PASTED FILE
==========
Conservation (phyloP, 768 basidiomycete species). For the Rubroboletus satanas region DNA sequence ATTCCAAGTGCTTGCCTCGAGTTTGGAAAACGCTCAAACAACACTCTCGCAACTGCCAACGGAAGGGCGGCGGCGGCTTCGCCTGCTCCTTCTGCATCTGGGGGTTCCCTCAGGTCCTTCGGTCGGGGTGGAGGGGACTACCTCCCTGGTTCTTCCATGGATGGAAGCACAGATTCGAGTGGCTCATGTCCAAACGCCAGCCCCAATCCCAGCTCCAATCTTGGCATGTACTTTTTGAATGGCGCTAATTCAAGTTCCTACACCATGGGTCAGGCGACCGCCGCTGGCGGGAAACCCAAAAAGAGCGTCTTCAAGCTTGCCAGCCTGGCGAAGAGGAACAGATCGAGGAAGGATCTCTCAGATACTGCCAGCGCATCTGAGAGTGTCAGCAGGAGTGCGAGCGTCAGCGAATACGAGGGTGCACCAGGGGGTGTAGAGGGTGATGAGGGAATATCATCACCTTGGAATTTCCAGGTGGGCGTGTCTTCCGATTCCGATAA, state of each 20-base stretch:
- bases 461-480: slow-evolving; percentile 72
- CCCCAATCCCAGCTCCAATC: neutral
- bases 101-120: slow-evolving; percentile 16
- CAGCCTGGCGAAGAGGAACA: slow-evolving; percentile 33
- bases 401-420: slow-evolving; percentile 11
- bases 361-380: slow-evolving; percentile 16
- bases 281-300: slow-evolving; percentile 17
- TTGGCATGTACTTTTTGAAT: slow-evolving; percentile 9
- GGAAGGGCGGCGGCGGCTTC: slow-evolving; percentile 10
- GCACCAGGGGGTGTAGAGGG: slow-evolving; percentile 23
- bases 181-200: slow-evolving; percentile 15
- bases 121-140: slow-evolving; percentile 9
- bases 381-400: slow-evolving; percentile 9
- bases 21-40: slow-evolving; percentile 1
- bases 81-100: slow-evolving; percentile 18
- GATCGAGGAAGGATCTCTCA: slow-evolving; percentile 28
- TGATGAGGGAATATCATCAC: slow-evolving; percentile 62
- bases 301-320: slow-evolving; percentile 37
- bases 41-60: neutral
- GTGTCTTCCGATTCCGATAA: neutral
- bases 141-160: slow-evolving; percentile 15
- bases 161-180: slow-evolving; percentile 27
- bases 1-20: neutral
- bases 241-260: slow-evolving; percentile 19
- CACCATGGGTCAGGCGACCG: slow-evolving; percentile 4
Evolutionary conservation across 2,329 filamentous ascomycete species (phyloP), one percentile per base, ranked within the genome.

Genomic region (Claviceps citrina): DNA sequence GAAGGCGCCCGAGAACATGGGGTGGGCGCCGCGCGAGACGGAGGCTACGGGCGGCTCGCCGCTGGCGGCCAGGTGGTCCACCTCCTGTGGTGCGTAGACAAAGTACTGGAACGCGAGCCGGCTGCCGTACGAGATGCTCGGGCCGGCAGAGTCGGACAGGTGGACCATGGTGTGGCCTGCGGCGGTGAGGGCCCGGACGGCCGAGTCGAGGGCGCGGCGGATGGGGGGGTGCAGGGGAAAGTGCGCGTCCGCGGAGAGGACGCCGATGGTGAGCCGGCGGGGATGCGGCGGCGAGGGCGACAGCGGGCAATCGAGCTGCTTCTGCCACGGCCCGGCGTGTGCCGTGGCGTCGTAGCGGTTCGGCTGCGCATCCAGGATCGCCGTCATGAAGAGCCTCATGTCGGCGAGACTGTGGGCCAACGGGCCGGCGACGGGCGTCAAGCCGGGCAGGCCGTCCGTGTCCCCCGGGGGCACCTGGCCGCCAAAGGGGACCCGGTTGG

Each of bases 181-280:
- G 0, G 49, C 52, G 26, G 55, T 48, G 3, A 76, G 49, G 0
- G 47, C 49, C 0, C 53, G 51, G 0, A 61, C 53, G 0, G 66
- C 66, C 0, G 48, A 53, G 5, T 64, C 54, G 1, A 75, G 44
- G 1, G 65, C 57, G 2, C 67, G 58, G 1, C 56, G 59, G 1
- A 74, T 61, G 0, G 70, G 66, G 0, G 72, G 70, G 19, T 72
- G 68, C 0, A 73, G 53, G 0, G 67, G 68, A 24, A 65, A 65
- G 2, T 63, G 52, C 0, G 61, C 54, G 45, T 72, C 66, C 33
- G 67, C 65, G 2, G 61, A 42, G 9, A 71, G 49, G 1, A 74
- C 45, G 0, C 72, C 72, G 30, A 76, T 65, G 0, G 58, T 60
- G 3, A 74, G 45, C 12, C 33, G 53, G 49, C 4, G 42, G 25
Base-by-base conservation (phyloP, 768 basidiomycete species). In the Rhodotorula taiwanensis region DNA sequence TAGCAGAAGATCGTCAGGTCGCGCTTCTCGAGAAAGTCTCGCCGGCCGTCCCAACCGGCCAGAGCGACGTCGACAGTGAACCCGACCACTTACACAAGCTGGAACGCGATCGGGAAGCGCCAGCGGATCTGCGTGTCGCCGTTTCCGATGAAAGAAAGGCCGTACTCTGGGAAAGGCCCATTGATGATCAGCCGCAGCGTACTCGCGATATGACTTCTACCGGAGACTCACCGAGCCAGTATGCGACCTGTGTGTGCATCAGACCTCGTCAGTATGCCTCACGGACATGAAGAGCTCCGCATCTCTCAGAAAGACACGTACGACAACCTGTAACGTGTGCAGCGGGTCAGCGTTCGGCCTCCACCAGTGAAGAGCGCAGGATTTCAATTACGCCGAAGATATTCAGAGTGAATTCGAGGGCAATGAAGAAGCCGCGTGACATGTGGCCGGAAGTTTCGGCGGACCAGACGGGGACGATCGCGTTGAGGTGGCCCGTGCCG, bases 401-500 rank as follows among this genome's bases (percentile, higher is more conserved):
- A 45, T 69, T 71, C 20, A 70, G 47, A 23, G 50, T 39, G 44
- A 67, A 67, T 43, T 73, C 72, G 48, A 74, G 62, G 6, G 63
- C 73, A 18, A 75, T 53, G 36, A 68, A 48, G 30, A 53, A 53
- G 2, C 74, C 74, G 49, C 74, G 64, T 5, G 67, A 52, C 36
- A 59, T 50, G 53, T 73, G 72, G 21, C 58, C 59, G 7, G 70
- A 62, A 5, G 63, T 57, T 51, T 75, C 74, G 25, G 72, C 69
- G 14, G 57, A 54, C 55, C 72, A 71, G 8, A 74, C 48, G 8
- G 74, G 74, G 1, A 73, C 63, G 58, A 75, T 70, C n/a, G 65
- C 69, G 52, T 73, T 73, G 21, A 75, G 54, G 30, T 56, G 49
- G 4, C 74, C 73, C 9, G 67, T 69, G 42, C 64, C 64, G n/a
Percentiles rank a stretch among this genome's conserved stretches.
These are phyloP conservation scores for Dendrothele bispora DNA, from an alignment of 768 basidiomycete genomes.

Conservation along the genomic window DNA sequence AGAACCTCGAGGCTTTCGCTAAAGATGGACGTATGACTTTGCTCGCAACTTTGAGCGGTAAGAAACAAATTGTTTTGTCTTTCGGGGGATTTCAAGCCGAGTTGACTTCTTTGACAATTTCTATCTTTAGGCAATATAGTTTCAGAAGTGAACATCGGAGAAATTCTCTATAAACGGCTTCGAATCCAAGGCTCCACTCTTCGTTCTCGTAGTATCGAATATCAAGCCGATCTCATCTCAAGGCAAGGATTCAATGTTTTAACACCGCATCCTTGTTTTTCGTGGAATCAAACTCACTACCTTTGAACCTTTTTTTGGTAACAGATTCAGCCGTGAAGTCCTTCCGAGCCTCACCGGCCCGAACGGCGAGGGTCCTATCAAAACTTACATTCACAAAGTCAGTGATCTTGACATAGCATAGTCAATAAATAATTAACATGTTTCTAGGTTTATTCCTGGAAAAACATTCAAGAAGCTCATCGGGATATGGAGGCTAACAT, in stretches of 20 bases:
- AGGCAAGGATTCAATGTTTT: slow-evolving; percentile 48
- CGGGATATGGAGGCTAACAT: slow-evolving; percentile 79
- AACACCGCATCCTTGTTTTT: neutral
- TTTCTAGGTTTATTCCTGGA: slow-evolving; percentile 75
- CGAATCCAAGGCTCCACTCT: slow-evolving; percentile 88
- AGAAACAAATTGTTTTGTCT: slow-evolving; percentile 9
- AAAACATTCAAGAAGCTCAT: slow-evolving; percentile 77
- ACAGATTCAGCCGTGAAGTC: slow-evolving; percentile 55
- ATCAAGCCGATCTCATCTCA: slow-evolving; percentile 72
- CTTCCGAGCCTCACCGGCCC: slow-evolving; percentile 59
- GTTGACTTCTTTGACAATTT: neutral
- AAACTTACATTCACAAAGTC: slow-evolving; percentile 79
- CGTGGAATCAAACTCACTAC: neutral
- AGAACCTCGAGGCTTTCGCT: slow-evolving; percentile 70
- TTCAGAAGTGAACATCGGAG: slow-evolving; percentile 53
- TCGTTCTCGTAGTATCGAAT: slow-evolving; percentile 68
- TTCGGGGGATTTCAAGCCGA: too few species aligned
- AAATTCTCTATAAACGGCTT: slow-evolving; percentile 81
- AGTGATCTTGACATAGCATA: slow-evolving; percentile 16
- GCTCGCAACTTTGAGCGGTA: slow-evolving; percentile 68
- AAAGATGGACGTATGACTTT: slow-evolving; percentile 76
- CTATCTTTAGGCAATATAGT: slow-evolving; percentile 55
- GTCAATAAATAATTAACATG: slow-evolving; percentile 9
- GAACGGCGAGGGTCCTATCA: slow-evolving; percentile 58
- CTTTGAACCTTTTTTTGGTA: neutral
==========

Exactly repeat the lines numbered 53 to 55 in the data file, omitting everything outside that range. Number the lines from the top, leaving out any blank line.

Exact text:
Conservation along the genomic window DNA sequence AGAACCTCGAGGCTTTCGCTAAAGATGGACGTATGACTTTGCTCGCAACTTTGAGCGGTAAGAAACAAATTGTTTTGTCTTTCGGGGGATTTCAAGCCGAGTTGACTTCTTTGACAATTTCTATCTTTAGGCAATATAGTTTCAGAAGTGAACATCGGAGAAATTCTCTATAAACGGCTTCGAATCCAAGGCTCCACTCTTCGTTCTCGTAGTATCGAATATCAAGCCGATCTCATCTCAAGGCAAGGATTCAATGTTTTAACACCGCATCCTTGTTTTTCGTGGAATCAAACTCACTACCTTTGAACCTTTTTTTGGTAACAGATTCAGCCGTGAAGTCCTTCCGAGCCTCACCGGCCCGAACGGCGAGGGTCCTATCAAAACTTACATTCACAAAGTCAGTGATCTTGACATAGCATAGTCAATAAATAATTAACATGTTTCTAGGTTTATTCCTGGAAAAACATTCAAGAAGCTCATCGGGATATGGAGGCTAACAT, in stretches of 20 bases:
- AGGCAAGGATTCAATGTTTT: slow-evolving; percentile 48
- CGGGATATGGAGGCTAACAT: slow-evolving; percentile 79